In his Book of Embraces, Eduardo Galeano says:
Chicago is full of factories. There are even factories right in the center of the city, around the world’s tallest building. Chicago is full of factories. Chicago is full of workers.
Arriving in the Haymarket district, I ask my friends to show me the place where the workers whom the whole world salutes every May 1st were hanged in 1886.
‘It must be around here,’ they tell me. But nobody knows where.
No statue has been erected in memory of the martyrs of Chicago in the city of Chicago. Not a statue, not a monolith, not a bronze plaque. Nothing.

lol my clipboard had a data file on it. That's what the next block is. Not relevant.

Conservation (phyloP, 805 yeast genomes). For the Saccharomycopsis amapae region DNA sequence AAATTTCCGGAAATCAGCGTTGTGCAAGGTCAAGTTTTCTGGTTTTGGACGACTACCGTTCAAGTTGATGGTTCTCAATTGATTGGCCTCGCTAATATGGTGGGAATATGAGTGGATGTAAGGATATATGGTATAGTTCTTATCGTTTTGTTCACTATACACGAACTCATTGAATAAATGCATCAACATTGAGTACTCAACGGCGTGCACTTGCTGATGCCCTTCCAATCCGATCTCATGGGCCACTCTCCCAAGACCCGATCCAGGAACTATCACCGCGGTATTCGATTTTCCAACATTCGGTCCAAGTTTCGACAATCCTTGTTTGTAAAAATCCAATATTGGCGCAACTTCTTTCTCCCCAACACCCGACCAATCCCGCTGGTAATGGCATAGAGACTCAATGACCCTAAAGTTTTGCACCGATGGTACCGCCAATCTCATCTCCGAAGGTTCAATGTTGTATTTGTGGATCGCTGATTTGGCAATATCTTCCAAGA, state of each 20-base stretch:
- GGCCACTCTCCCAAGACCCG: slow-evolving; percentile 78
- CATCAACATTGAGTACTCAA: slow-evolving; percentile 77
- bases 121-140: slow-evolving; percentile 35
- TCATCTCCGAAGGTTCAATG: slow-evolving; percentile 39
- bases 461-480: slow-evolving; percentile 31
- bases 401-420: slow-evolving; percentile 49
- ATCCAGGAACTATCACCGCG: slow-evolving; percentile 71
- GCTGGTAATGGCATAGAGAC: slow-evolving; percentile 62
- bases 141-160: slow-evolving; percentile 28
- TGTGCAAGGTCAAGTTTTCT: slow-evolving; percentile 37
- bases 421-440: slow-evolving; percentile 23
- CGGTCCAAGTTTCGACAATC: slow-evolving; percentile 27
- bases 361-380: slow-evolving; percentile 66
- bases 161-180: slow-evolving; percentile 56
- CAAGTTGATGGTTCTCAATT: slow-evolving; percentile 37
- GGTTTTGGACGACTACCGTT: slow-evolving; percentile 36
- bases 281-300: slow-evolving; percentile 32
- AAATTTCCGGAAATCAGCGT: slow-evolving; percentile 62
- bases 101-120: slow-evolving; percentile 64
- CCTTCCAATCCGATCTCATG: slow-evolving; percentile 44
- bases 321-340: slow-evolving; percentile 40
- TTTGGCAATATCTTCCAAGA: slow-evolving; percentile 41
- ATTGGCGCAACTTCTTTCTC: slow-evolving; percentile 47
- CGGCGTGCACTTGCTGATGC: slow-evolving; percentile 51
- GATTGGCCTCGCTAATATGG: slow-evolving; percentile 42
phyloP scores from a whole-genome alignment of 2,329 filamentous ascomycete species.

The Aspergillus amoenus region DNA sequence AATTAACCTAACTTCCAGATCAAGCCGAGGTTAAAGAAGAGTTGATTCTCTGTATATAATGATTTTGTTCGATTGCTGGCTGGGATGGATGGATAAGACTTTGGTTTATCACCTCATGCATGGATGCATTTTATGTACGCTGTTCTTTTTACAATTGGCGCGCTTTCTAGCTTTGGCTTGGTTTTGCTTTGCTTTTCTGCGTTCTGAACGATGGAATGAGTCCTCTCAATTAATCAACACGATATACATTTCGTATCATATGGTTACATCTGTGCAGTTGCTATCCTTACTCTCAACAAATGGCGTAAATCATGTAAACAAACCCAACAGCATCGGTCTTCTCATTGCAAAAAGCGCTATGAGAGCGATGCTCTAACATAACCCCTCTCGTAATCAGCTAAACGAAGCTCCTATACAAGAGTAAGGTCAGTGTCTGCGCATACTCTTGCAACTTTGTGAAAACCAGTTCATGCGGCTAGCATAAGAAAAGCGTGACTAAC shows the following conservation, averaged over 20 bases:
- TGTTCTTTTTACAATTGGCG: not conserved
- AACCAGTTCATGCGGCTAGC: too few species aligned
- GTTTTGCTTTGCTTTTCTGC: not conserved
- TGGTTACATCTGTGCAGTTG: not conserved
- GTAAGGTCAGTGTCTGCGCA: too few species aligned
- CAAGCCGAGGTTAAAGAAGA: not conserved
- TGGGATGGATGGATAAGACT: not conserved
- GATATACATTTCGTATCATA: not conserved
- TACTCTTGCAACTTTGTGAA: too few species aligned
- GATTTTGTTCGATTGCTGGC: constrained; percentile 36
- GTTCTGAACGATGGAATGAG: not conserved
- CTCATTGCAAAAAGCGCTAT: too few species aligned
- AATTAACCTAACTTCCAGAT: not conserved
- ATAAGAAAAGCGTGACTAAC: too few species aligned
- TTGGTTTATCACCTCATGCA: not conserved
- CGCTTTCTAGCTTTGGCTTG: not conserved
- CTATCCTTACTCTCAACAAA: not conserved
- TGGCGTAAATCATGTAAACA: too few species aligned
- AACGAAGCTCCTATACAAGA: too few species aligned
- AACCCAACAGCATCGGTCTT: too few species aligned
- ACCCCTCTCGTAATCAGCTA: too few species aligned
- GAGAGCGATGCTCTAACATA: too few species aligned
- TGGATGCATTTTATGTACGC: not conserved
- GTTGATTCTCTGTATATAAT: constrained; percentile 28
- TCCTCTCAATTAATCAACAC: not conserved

May 1st is the only truly universal day of all humanity, the only day when all histories and all geographies, all languages and all religions and cultures of the world coincide. But in the United States, May 1st is a day like any other. On that day, people work normally and no one, or almost no one, remembers that the rights of the working class did not spring whole from the ear of a goat, or from the hand of God or the boss…
To mark International Workers’ Day, May 1st, there has been a call for a general strike in the US and worldwide.
This year may not end up being a day like any other.
No work, no school, no shopping, no banking, no trading.
Are you in?